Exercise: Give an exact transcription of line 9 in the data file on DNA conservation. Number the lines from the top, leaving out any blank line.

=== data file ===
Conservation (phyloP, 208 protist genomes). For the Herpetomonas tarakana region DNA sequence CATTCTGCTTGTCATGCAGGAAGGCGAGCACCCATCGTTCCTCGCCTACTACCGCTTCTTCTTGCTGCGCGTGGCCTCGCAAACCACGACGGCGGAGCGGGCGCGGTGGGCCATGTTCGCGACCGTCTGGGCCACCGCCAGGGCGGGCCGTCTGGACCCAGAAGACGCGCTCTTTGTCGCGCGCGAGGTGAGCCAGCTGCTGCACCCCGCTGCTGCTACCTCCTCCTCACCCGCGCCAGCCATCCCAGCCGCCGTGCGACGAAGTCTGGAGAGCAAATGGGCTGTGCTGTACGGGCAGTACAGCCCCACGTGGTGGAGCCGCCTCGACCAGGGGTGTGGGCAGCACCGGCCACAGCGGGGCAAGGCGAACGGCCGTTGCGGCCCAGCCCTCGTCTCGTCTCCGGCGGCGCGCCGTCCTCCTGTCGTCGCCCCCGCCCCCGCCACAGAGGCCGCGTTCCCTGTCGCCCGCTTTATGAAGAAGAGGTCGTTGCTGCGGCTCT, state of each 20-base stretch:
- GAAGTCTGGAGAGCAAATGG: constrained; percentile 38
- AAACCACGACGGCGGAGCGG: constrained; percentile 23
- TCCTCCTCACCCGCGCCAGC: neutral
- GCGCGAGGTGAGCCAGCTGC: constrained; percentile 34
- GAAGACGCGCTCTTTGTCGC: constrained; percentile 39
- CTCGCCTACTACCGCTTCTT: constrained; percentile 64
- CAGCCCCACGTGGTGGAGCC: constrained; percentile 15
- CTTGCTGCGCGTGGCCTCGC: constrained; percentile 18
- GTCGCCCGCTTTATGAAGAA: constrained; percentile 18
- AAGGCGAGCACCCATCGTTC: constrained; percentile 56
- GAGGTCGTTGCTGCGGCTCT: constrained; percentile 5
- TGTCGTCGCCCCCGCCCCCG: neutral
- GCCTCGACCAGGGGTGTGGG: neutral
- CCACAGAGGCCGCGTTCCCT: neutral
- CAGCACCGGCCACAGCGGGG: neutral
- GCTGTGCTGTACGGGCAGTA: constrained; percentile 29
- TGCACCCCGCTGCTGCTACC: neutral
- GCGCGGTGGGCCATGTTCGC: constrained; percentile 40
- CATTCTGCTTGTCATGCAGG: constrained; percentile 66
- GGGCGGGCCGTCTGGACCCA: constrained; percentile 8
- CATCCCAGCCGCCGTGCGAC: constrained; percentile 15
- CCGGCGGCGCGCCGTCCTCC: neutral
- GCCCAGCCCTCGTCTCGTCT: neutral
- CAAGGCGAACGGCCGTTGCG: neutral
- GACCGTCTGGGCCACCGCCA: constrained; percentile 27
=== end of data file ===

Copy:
- CTTGCTGCGCGTGGCCTCGC: constrained; percentile 18